While not a participant in the webinar, Joe Ball, CEO of switchboard Victoria, hoped to see a national approach to LGBTIQA+ family violence.
In September 2020, switchboard launched Rainbow Door, a Victoria-wide LGBTIQA+ Family violence helpline, but Ball noted that there was no equivalent helpline in any other state.
To date, the responses in our communities are vastly different state to state. By 2031, I would hope that as an LGBTIQA+ person you would have the same experience in Wodonga as you would in Albury,” they said.
In the next decade, Ball also hoped that more LGBTIQA+ people were consulted on national family violence strategies and that government policies would be litmus-tested for harm and prejudice. For example, they said, “you wouldn’t see a Religious Discrimination Bill that works to both drive LGBTIQA+ family violence in family of origins while allowing for organisations to deny LGBTQA+ family violence services through religious exemptions”.
Ball hoped to achieve a fully funded LGBTIQA+ community-controlled family violence sector, so that organisations “weren’t relying on fundraisers and crumbs off the table to offer services to keep our LGBTIQA+ communities safe from family violence”.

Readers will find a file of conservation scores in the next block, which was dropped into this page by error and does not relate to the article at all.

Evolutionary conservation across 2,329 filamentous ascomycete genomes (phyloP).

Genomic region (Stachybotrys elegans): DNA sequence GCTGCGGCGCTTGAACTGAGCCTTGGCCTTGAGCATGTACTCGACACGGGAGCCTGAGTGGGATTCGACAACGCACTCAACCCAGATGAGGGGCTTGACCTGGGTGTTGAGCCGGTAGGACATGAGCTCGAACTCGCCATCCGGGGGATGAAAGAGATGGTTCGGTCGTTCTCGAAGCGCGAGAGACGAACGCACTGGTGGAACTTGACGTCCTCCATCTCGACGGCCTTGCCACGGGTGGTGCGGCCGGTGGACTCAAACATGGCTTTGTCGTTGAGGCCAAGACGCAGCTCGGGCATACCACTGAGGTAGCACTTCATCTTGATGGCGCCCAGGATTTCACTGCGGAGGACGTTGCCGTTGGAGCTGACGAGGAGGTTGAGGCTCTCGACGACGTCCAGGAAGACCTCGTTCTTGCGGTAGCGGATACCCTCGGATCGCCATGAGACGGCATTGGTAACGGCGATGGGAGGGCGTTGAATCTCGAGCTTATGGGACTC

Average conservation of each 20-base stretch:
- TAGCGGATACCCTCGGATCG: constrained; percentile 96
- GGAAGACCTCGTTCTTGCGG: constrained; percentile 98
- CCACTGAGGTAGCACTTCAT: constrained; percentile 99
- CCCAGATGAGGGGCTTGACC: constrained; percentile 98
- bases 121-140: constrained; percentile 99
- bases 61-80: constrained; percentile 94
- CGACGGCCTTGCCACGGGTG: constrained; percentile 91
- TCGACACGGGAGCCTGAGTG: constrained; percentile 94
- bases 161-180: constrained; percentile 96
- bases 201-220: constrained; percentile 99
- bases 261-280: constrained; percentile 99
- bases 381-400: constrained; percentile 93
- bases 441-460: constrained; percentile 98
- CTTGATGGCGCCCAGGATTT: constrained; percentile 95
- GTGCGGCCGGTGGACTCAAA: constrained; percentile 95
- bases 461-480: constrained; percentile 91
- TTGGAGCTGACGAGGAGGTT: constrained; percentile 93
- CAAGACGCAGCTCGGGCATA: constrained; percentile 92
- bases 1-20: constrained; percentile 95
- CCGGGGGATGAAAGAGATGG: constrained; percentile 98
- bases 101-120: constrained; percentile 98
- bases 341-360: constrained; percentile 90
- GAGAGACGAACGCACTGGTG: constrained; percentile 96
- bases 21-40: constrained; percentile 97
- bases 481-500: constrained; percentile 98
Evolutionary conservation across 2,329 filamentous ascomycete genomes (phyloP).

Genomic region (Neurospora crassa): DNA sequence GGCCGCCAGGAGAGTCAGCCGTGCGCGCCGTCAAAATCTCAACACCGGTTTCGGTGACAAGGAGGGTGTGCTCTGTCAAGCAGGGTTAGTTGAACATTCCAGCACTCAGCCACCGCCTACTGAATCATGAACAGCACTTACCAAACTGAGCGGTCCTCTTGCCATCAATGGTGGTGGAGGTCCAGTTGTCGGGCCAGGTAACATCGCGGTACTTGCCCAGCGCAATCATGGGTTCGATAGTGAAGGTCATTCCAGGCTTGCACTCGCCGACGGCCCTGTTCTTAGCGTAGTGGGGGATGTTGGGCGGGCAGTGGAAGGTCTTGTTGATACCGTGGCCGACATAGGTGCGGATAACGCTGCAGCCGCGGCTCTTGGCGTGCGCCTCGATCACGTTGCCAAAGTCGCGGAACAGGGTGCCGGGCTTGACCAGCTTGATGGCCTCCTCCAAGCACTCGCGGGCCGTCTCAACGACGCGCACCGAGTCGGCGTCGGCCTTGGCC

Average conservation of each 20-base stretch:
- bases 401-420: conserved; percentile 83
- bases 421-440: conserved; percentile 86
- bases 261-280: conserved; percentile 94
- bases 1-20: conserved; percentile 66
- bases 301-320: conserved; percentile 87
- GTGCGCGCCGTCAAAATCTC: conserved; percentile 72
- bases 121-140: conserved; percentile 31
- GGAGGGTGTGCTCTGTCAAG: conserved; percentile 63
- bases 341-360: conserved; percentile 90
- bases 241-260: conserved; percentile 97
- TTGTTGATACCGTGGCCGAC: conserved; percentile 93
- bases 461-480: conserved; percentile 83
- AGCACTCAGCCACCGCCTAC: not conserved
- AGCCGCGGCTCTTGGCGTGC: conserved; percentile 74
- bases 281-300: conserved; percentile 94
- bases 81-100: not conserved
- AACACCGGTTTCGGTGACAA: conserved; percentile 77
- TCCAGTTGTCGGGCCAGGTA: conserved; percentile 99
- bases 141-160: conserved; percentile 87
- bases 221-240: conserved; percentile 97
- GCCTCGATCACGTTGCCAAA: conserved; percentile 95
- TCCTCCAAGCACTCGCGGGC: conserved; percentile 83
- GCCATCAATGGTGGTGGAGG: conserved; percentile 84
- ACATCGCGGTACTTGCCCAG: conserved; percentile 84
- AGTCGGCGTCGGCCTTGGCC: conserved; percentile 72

While data was not available on the impact of COVID lockdowns on domestic, family and sexual violence among LGBTIQA+ people, Ball said there were anecdotal reports of people feeling locked out of mainstream support networks.
“When we do talk to people in our communities about family violence, we hear about how few are accessing mainstream family violence services. Tragically, LGBTIQA+ people don’t see that family violence service are for them, partly because of how family violence services are still promoted and understood as services for the protection of women and children against the violence of men. This doesn’t speak to large parts of our community and the violence they are experiencing,” Ball said.
They did note, however, that an increase in the number of people contacting the Rainbow Door service for support during periods of lockdown. The service has averaged of about 1,500 contacts per month since opening last year.
The right choice
If the right choices were made, Ash Johnstone said a safer, more equitable society was within reach.
“As a society, we have the power to build communities that work for us; that are sustainable and safe, that provide equal opportunities, and support all of our people to achieve healthy and happy lives,” she said.
“All it takes is for us collectively to be really vocal about that.”
And beyond 2041?
Stevensen said she hoped that the number of Women’s Trauma Recovery Centres would begin to decline, as intergenerational violence and abuse was reduced, and the demand for such services dropped significantly.